Hardwood Publishing recently released the updated Leading Hardwood Demand Indicator (LHDI), a forecast of future demand for U.S. hardwood lumber based on residential and commercial construction, import/export trends, inflation levels, and job markets. The LHDI rises slightly from 128.3 in September to 129.2 in October (Jan 2013=100)—bolstered by ongoing strength in exports—then falls to 127.4 in November, on slow existing home sales, seasonal declines in non-residential construction, and ongoing weakness in jobs markets.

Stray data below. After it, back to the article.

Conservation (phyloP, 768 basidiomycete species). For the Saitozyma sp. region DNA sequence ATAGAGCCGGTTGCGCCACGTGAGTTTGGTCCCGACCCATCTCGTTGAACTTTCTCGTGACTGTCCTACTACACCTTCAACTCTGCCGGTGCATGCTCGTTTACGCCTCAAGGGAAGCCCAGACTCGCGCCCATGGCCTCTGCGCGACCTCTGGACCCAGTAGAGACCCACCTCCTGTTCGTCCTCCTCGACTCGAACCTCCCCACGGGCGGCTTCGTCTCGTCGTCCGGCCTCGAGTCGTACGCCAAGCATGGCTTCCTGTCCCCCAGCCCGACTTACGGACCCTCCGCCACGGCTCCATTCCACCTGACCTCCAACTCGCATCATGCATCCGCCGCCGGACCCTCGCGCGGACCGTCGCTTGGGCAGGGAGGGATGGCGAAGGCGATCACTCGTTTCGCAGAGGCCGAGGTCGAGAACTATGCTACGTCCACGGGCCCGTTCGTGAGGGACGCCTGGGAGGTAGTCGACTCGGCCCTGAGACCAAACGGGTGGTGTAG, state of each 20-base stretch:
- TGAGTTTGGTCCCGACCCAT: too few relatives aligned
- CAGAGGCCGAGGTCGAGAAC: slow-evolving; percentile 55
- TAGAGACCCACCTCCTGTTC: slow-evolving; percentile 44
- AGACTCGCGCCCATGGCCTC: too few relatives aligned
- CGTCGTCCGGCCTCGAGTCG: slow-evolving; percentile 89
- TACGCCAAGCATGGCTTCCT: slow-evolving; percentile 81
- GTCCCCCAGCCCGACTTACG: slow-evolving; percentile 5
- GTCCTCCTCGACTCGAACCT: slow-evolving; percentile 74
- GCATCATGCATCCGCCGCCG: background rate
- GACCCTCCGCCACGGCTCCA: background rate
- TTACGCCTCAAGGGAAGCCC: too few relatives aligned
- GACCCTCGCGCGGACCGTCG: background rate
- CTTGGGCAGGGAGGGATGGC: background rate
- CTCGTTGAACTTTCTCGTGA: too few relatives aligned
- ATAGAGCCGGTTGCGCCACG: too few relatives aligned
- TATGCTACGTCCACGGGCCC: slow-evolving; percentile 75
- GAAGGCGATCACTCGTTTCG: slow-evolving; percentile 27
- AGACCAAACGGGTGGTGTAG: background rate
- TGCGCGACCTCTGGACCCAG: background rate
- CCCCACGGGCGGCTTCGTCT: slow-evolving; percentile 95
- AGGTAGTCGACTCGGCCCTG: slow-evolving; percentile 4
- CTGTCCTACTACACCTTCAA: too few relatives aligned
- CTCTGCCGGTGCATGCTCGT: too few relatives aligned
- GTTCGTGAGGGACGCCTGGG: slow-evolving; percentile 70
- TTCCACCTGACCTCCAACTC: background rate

Hardwood lumber sales in September improved from August levels, and sellers widely anticipate better business in October. Prices for some species are still softening, though most buyers and sellers don’t expect them to go much lower. One seller said, “Red Oak prices appear to have reached a level at which buyers are more comfortable placing orders.” Demand was especially strong for Walnut and Hickory, particularly the ‘Rustic’ grades. Inventories of kiln dried lumber were said to be “Where they need to be.” With winter approaching, sawmills are anticipating log availability to become more of a concern. At this point, however, while there are a few areas with low log supplies, most mills are in decent shape.
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